Saturday, 1 October 2011

What's Going On

The seawall in front of The Swale NNR is an important part of the reserve because of its ungrazed sides with long and thick vegetation. It always has something to offer wildlife be it breeding birds or moths , butterflies, lizards and small mammals.
At this time of the year it is particually important because it gives shelter to the countless over-wintering eggs and pupae of moths and butterflies, next year's generation in other words. The rarer Ground Lackey moth caterpillars normally favour this area to pupate as well.

It is also home to thousands of various spider types, as this photo taken in the mist this week shows.

Fantastic you might say, everything a nature reserve should be - fantastic that is, until a tractor mower from the Environment Agency turned up yesterday and reduced the vegetation to the state it is below. All that loss of insect life, and for what purpose? Does anybody have any idea why the EA finds it necessary to go out to a remote nature reserve and spend the public's money causing such environmental vandalism in the name of seawall management?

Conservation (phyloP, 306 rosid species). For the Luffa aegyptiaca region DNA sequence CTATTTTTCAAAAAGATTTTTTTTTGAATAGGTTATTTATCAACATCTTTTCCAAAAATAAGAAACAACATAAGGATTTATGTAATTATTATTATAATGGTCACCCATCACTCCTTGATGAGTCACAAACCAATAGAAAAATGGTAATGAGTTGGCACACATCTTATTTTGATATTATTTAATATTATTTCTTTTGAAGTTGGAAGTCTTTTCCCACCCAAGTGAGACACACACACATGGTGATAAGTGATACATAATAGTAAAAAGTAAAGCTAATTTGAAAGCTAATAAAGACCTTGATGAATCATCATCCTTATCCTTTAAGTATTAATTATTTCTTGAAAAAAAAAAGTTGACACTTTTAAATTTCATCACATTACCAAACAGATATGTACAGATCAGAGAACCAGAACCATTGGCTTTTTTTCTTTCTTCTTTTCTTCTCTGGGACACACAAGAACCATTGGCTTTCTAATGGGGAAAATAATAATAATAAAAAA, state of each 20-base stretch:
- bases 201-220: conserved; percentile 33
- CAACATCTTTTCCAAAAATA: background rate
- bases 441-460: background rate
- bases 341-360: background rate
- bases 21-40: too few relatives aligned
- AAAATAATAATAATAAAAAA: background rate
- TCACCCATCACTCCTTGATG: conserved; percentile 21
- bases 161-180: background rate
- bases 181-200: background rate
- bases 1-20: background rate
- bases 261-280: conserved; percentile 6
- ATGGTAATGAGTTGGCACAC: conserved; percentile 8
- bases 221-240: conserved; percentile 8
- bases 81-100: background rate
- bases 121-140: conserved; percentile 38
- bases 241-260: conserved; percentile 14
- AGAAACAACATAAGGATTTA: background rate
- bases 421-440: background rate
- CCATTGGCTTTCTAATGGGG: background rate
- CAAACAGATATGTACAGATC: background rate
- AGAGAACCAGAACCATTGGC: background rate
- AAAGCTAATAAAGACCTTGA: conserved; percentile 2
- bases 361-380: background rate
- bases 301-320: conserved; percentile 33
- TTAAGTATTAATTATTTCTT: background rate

1 comment:

  1. Excuse me if I'm wrong, but didn't you say in a very much earlier post that you spent weeks at a time employed in the summer mowing the sea walls yourself? Did you not feel you were doing a bit of 'environmental vandalism' back then?
    Grass needs to be cut at least once a year or your seawall will eventually become a scrubby, brambly mess. Just my opinion though, I could be wrong...